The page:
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The hidden effects of weight loss: A deep dive into the psychological impact

Updated: Nov 30, 2023

We all know that weight loss has significant physiological benefits, including lower blood pressure, a reduced likelihood of diabetes and lower blood lipid levels…but what about its psychological benefits? One large-scale study review published in the journal Appetite showed that shedding excess weight has vast benefits, including improved self-esteem, less depressive symptoms, a better body image and health-related quality of life. The review also showed that losing weight can help people feel more vital, which makes sense if obesity or overweight are making it difficult to enjoy a wider array of activities. Below are just a few of the most powerful psychological benefits that taking steps to be within one’s ideal weight can deliver.

Photo by Marcel Strauß on Unsplash

Weight Loss and Depression

A 2021 systematic review published in the Journal of Personalized Medicine highlighted recent studies showing that weight loss due to caloric restriction or gastric bypass surgery improves depressive symptoms among obese patients with depression. Some researchers believe that depression can be a consequence of obesity when factors such as societal stigmatisation, low self-esteem and dissatisfaction with one’s appearance occur. Others point out that obesity results from decreased physical activity, excessive comfort eating and antidepressant medication. At any rate, several studies have found big associations between mood and diet.


You Are What You Eat

It is not just obesity per se that can exacerbate depression. Specific foods can also contribute to a depressed mood and obesity. Specifically, Western-style diets that are high in refined carbohydrates and low in fibre are associated with the worsening of moods. So, too, are those that are high in carbohydrates and low in fat and protein. By contrast, Mediterranean-style diets can uplift moods, owing in no small part to the anti-inflammatory effects of this type of diet. To keep inflammation at bay, avoid processed foods, those with added salts, palm oils and saturated fats, processed carbs, and excess alcohol. All these can promote inflammation and not only lead to weight gain, but also to a depressed mood.

Physiological Links Between Obesity and Depression

Research has also found that metabolic and inflammatory dysregulation are common in both obesity and depression. What’s more, both persons with obesity and those who are battling depression show a dysregulation in the hypothalamic-pituitary-adrenal (HPA) axis and a resulting elevation in stress hormone (cortisol) levels. Research has also found that minimising accumulated adipose tissue (through weight loss) leads to improved mood by lowering the inflammatory response. Adipose tissue essentially leads to immune activation which in turn has various effects on the body. For instance, this tissue can produce specific molecules that lead to an increased inflammatory response. The latter lowers levels of serotonin and negatively influences mood.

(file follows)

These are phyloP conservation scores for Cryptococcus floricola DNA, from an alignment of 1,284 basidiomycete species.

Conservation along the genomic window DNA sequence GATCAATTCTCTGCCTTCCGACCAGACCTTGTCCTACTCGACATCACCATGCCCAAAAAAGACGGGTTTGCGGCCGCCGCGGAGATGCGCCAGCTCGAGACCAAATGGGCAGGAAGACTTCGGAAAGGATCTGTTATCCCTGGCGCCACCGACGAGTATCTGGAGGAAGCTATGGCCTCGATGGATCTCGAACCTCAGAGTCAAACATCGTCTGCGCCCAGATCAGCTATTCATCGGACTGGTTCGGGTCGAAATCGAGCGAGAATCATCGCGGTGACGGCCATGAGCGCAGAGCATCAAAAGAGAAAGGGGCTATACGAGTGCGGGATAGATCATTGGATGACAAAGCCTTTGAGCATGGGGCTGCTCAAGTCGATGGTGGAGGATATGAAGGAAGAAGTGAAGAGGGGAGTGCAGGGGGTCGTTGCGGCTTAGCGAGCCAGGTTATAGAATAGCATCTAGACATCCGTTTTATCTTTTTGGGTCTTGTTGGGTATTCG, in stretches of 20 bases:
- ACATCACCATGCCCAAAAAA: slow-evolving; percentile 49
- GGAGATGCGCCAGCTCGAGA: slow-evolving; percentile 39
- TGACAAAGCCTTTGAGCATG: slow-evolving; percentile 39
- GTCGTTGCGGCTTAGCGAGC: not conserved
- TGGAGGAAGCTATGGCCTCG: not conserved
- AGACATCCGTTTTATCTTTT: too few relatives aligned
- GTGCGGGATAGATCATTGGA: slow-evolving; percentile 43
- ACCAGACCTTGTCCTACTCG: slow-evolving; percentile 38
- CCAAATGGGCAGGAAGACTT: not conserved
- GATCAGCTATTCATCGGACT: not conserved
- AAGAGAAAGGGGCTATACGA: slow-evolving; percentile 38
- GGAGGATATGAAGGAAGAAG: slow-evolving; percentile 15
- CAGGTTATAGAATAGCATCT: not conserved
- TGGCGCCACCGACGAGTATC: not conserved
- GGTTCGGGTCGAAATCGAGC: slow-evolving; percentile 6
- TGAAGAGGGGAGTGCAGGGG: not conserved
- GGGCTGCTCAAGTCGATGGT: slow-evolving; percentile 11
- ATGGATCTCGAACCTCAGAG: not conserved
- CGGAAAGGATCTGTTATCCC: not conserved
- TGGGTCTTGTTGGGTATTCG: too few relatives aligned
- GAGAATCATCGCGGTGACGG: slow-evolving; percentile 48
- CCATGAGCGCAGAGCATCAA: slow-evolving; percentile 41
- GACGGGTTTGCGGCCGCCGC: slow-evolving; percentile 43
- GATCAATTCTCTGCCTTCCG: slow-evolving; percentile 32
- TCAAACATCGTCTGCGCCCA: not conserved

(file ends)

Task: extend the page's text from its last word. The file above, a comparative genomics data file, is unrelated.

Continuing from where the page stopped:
Weight Loss and Physical Activity

People who lose weight are more likely to feel comfortable and motivated to undertake more exercise. This in itself has a big impact on their psychological health. Researchers have found that people can develop positive psychological qualities such as confidence, resilience, and self-efficacy when they take part in physical activities. Exercise can also reduce both muscle tension and stress hormone levels, thereby having an anti-anxiety effect. People living with obesity may lead more sedentary lifestyles, thereby reducing their strength, cardiovascular fitness, flexibility and balance over the years. They may feel breathless when taking a few steps or walking up a hill. Losing weight can help them gain confidence in their strength and fitness, while also empowering them to feel less stigmatised or judged when they exercise outdoors or go to the gym. Often, it is a fear of others’ reactions that stop people from pursuing an active lifestyle, even if they know it can help them achieve their weight loss goals.


Losing weight is not just about the physical benefits, though these are plentiful and varied. Weight loss helps keep a host of chronic diseases at bay, including heart disease and Type 2 diabetes. However, as people shed excess weight, they can also feel more motivated to head to the ‘Great Outdoors’ or the gym to join others in group fitness and strength classes. Lower levels of adipose tissue also have direct effects on key chemicals like serotonin, which can help keep moods at an optimal level. Studies have also shown that weight loss can help stave off depression, which is an issue that plagues people of all ages. Regardless of whether one opts for bariatric surgery or other forms of weight reduction, the benefits can include a happier life in addition to a longer one.


This article was written by a guest authors, Nina Winslow.

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